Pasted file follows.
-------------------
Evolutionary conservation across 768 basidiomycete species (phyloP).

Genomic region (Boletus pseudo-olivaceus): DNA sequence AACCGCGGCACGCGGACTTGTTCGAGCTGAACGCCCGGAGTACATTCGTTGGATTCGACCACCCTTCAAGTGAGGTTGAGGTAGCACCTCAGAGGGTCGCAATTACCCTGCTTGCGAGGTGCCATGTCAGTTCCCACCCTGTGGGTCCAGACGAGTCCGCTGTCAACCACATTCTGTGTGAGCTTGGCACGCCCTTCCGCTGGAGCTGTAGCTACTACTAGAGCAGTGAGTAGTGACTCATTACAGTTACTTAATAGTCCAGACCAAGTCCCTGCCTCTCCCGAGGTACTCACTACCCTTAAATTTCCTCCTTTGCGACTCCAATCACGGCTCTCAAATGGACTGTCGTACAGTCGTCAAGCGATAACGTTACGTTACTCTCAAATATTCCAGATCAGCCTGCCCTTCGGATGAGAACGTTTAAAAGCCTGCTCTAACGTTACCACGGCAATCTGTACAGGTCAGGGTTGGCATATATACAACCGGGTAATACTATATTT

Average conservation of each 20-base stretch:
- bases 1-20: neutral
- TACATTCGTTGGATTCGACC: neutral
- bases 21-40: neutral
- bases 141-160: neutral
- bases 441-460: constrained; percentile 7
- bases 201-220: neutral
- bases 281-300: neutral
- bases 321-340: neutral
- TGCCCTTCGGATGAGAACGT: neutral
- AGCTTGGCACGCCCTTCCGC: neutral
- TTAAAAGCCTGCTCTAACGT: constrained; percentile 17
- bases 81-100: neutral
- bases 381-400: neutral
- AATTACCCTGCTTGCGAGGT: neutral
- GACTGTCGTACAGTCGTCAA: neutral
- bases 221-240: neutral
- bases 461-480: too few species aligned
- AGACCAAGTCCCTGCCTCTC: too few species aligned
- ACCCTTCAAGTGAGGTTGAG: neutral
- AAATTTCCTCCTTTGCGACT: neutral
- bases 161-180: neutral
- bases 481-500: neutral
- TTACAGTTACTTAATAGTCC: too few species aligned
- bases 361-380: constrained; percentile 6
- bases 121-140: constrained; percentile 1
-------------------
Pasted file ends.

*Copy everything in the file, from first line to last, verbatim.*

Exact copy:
Evolutionary conservation across 768 basidiomycete species (phyloP).

Genomic region (Boletus pseudo-olivaceus): DNA sequence AACCGCGGCACGCGGACTTGTTCGAGCTGAACGCCCGGAGTACATTCGTTGGATTCGACCACCCTTCAAGTGAGGTTGAGGTAGCACCTCAGAGGGTCGCAATTACCCTGCTTGCGAGGTGCCATGTCAGTTCCCACCCTGTGGGTCCAGACGAGTCCGCTGTCAACCACATTCTGTGTGAGCTTGGCACGCCCTTCCGCTGGAGCTGTAGCTACTACTAGAGCAGTGAGTAGTGACTCATTACAGTTACTTAATAGTCCAGACCAAGTCCCTGCCTCTCCCGAGGTACTCACTACCCTTAAATTTCCTCCTTTGCGACTCCAATCACGGCTCTCAAATGGACTGTCGTACAGTCGTCAAGCGATAACGTTACGTTACTCTCAAATATTCCAGATCAGCCTGCCCTTCGGATGAGAACGTTTAAAAGCCTGCTCTAACGTTACCACGGCAATCTGTACAGGTCAGGGTTGGCATATATACAACCGGGTAATACTATATTT

Average conservation of each 20-base stretch:
- bases 1-20: neutral
- TACATTCGTTGGATTCGACC: neutral
- bases 21-40: neutral
- bases 141-160: neutral
- bases 441-460: constrained; percentile 7
- bases 201-220: neutral
- bases 281-300: neutral
- bases 321-340: neutral
- TGCCCTTCGGATGAGAACGT: neutral
- AGCTTGGCACGCCCTTCCGC: neutral
- TTAAAAGCCTGCTCTAACGT: constrained; percentile 17
- bases 81-100: neutral
- bases 381-400: neutral
- AATTACCCTGCTTGCGAGGT: neutral
- GACTGTCGTACAGTCGTCAA: neutral
- bases 221-240: neutral
- bases 461-480: too few species aligned
- AGACCAAGTCCCTGCCTCTC: too few species aligned
- ACCCTTCAAGTGAGGTTGAG: neutral
- AAATTTCCTCCTTTGCGACT: neutral
- bases 161-180: neutral
- bases 481-500: neutral
- TTACAGTTACTTAATAGTCC: too few species aligned
- bases 361-380: constrained; percentile 6
- bases 121-140: constrained; percentile 1